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Related to clause: subordinate clause


A section, phrase, paragraph, or segment of a legal document, such as a contract, deed, will, or constitution, that relates to a particular point.

A document is usually broken into several numbered components so that specific sections can be easily located. The Supremacy Clause, for example, is part of Article IV of the U.S. Constitution.

West's Encyclopedia of American Law, edition 2. Copyright 2008 The Gale Group, Inc. All rights reserved.


1 part of a document.
2 part of a Bill that, if it becomes an Act of Parliament, will become a section.
Collins Dictionary of Law © W.J. Stewart, 2006

CLAUSE, contracts. A particular disposition which makes part of a treaty; of an act of the legislature; of a deed, written agreement, or other written contract or will. When a clause is obscurely written, it ought to be construed in such a way as to agree with what precedes and what follows, if possible. Vide Dig. 50, 17, 77; Construction; Interpretation.

A Law Dictionary, Adapted to the Constitution and Laws of the United States. By John Bouvier. Published 1856.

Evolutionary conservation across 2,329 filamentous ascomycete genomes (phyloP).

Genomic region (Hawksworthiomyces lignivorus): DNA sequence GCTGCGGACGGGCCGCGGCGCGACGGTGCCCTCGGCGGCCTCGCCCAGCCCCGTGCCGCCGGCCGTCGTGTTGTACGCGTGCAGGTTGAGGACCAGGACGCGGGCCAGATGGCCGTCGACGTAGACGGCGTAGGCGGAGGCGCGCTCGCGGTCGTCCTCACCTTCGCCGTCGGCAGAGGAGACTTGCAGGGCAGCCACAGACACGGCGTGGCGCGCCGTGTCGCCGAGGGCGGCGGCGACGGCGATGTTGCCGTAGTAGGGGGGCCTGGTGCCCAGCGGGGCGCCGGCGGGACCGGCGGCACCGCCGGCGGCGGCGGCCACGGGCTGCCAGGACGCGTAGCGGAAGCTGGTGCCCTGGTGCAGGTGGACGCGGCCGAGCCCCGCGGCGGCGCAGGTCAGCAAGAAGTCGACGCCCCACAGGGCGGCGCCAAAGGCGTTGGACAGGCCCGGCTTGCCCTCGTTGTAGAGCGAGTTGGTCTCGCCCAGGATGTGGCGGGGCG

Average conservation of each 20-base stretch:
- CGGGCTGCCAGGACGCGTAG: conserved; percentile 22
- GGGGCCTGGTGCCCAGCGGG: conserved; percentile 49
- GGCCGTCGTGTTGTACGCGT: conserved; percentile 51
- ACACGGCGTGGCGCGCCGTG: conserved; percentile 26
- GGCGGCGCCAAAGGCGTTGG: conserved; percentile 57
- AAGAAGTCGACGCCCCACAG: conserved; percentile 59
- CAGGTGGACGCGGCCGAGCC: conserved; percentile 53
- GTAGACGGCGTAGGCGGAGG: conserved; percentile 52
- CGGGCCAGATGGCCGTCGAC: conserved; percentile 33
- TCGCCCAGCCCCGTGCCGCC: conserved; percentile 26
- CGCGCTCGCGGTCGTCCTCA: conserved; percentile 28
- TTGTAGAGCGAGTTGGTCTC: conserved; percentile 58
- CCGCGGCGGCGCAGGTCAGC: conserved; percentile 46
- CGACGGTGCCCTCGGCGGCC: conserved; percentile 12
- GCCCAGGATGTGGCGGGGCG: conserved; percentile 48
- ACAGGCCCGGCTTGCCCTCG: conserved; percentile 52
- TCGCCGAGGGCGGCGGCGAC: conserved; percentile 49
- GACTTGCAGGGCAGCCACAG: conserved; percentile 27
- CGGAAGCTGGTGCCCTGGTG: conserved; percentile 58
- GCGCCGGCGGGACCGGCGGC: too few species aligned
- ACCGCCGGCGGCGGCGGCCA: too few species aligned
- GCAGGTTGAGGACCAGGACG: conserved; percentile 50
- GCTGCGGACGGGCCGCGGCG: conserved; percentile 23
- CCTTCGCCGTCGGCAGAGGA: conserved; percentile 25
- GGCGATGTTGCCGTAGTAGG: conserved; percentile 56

References in periodicals archive ?
arbitral hearing would take place (1 clause, or 1.3 percent) or used
(and in one case the clause, while not specifying a location, provided
arbitration clause than parties that choose the AAA/ICDR Rules.
the language of the arbitration in their arbitration clause. By
comparison, 75 percent of the parties (21 of 28, with one clause
highest preference." (145) One clause (of 86, or 1.2 percent)
Finally, one clause (1.2 percent) required the arbitrators to abide by
as Neutral" (149) and one clause (of 86, or 1.2 percent) required
clause then limited the amount of discovery available under those rules.
otherwise might be available in arbitration, and one clause (of 86, or
remaining clause contained only a general reference to
Some contracts had remedy limitations both in the arbitration clause and